I’m back to my love for fairy tales with this story, but I just can’t help it! I think that Dear Cinderella is such a creative idea for a children’s book and a wonderful resource for teaching letter writing in the classroom. Throughout this book students are able to watch the friendship between Cinderella and Snow White unfold, beginning when both girls were still living under the awful conditions of their evil stepmothers. We as readers are given only letters from each fairy tale character to read as we see the famous stories progress to happily ever after. The book provides solid examples of letters written between close friends, making sure to include not only information about yourself and your own life, but also to respond to and inquire about your friend’s life as well. This can be a tricky skill for first and second graders to learn, but Cinderella and Snow White do such an excellent job of carrying on a written conversation throughout this story that your students will be able to get the hang of it in no time!

    Three books to read as you introduce your students to letter writing.
     

    Free Printable Stationery

     

    Once your students have read some great examples of friendly letters through children’s books like those mentioned above, they should start practicing writing notes of their own. A fabulous way to motivate students to write lots of letters is by providing them with fun stationery, colored pens and pencils, and even envelopes in your writing center. Make sure to let your students use their imaginations when writing, getting creative by adding illustrations, color and any other fun decor they may choose. To stock up your letter writing area, print out these three free stationery pages from Scholastic Printables.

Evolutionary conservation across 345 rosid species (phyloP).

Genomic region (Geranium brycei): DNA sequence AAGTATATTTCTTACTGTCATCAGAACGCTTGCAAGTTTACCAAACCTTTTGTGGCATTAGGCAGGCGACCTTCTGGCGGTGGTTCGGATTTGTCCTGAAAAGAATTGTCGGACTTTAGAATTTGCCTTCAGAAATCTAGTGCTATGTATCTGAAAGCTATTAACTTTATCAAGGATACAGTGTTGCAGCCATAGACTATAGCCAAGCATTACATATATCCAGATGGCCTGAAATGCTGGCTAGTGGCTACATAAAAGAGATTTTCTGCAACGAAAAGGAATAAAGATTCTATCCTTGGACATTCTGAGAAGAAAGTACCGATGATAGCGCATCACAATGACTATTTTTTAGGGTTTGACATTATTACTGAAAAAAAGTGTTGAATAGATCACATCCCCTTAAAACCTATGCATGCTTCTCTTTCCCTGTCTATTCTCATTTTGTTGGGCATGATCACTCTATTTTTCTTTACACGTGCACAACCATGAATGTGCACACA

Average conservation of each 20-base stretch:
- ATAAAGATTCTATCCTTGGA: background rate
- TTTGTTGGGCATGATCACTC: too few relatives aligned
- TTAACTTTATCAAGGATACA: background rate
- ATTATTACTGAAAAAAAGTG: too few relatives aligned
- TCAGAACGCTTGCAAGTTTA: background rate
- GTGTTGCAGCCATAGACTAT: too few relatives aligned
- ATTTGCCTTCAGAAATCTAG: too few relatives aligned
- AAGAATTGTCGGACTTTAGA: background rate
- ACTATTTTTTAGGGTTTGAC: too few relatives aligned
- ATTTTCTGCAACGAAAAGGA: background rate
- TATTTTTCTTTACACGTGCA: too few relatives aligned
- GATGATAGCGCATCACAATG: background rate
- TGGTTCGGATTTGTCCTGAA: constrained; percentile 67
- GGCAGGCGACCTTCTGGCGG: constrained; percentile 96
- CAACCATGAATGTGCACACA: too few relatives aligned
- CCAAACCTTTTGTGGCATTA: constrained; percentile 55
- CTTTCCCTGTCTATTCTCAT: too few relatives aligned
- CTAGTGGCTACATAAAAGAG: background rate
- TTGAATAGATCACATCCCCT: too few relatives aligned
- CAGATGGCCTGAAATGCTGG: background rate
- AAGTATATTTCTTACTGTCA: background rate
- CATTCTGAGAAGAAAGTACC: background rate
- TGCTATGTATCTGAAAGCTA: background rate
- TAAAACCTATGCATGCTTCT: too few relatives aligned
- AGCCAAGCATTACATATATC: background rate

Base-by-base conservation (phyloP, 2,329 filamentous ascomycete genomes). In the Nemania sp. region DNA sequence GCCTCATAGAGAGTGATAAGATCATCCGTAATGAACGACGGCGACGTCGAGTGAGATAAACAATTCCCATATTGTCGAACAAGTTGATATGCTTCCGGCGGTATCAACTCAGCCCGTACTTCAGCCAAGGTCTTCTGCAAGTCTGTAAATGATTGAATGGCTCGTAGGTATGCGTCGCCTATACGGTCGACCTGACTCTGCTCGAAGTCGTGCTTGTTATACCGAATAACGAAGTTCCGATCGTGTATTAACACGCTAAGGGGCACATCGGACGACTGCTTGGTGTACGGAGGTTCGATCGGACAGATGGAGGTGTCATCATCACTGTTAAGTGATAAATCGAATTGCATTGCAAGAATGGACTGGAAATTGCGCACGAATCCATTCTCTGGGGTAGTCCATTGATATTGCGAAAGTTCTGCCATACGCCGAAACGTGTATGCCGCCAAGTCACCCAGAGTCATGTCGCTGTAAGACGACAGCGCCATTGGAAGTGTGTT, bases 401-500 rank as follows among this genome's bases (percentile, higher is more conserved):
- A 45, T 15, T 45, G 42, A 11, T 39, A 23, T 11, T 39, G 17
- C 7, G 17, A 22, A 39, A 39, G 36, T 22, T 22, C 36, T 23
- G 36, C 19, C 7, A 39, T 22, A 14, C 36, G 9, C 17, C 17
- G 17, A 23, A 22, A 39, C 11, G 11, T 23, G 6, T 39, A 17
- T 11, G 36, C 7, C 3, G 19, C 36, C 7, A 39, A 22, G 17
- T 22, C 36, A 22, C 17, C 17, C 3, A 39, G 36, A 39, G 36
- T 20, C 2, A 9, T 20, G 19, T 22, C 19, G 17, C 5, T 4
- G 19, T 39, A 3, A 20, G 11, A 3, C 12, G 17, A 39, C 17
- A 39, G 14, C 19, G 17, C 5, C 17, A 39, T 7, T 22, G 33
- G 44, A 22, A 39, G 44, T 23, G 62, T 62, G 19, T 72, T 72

Three free stationery pages you can download from Scholastic Printables.
     

    Letter Writing Activities

    • In-Class Mystery Pen Pals

    Much like the Secret Santa practice in December, you can get your students excited about writing letters by implementing in-class mystery pen pals. Begin by secretly assigning each student in your class the name of a fellow classmate. Be sure to impress upon your students the importance of not telling anyone the identity of their pen pal. Students should be given about 10 minutes each day (this is a great morning work or transition time activity) to write a letter to their secret pen pal. They can include information about their day, tell a funny story or even compliment their pen pal on a job well done in class. The most important thing to remember is that instead of signing their names, students should close their letters as “Your mystery pen pal.” You may choose whether or not you want to allow students to respond to their pen pals, or if you would prefer a one-way dialogue. If you want to allow students to write back to their mystery pen pals, then you would just have to make each student hand in their response letters to you so that you can give them to the matching classmate. This practice can continue for multiple days or weeks, ending with a final letter where the students sign their names on their last cards, revealing their identities to their pen pals. It is so fun to watch how excited students become about carrying on secret conversations and you’d be surprised what a great job they do at not letting the secret slip before the appropriate time.